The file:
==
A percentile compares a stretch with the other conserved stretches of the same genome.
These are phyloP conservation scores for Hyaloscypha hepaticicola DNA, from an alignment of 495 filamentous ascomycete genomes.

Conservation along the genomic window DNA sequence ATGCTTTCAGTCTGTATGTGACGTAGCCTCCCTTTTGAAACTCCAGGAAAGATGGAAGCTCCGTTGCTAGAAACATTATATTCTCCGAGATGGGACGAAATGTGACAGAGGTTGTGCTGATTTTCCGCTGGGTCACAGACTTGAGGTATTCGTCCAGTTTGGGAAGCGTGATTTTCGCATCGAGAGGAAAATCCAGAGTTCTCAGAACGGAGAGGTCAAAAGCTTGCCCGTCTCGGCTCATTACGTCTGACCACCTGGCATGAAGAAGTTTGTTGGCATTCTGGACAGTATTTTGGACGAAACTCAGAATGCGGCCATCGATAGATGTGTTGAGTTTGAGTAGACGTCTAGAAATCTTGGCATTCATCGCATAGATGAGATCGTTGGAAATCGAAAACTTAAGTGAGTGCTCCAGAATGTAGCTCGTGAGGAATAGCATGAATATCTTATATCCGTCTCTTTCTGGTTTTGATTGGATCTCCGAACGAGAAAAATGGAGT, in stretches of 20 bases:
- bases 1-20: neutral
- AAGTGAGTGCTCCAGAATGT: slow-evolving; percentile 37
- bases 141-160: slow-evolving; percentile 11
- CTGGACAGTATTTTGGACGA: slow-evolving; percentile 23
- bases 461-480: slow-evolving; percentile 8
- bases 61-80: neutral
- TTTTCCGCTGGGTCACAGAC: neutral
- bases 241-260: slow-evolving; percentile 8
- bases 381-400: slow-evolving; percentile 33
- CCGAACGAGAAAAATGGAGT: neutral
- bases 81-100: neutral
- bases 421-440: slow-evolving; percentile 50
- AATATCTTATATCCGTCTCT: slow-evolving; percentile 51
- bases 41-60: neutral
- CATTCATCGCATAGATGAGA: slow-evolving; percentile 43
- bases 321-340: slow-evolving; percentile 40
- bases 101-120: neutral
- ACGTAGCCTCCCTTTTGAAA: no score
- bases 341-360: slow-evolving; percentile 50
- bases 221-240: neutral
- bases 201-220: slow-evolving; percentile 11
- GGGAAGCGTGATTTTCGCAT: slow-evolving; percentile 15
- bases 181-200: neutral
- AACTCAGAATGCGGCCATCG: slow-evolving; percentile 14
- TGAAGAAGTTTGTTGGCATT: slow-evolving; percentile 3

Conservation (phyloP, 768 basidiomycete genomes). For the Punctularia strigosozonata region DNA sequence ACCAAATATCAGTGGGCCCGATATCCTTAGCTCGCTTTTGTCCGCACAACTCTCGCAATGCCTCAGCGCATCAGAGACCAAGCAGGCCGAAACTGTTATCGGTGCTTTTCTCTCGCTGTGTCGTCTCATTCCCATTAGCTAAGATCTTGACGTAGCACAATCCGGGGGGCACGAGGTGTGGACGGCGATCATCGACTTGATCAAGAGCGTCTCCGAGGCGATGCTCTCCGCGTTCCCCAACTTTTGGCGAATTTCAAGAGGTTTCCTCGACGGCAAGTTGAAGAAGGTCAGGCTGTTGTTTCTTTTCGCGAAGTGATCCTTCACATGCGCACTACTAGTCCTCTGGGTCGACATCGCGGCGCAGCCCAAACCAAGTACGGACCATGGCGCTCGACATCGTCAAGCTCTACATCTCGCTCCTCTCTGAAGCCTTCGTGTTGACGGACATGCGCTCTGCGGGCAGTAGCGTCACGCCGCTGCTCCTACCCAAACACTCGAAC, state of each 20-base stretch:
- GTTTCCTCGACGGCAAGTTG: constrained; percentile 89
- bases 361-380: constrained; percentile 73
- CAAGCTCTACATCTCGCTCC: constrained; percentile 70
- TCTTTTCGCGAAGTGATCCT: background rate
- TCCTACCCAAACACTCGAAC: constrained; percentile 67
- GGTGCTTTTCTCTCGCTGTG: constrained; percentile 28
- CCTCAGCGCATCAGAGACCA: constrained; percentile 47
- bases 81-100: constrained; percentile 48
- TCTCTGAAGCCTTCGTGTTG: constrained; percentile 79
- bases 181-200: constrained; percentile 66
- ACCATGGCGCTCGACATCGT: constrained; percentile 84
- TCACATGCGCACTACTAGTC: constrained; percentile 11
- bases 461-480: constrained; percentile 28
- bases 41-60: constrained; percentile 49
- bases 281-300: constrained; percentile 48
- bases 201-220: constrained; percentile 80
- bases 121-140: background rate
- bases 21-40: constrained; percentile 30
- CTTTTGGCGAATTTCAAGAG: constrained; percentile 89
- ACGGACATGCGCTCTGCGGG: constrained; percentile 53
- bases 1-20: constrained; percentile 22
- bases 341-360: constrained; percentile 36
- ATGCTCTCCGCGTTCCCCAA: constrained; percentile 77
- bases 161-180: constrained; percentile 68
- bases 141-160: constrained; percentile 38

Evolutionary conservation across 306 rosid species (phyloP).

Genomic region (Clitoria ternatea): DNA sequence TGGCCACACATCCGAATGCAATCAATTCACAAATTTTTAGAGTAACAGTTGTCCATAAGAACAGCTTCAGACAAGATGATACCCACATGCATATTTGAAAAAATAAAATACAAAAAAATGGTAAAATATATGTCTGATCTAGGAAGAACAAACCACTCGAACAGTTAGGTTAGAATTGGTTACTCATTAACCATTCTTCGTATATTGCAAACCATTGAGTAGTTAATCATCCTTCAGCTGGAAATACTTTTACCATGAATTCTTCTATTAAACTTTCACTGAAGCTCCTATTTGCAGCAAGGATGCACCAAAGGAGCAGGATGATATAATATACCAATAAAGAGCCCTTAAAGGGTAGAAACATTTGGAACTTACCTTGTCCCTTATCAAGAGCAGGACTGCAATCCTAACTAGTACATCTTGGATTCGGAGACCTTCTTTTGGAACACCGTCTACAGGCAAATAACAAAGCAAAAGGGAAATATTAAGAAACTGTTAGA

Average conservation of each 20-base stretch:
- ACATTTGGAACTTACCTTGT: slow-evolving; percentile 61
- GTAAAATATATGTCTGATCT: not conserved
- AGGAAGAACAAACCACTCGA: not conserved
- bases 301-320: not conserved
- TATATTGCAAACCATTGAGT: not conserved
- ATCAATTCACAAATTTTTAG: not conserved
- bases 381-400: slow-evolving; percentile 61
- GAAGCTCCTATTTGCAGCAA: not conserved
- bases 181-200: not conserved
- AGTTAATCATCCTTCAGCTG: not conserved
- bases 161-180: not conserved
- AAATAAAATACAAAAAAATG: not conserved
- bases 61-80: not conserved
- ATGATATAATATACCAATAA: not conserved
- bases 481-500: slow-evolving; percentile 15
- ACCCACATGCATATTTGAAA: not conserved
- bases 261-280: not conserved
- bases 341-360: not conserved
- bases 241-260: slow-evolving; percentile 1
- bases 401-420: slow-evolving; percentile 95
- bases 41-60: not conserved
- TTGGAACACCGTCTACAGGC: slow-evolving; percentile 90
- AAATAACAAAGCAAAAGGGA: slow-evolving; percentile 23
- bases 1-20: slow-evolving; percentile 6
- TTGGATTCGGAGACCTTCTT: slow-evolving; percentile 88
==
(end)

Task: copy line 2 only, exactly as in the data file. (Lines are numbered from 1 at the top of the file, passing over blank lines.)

These are phyloP conservation scores for Hyaloscypha hepaticicola DNA, from an alignment of 495 filamentous ascomycete genomes.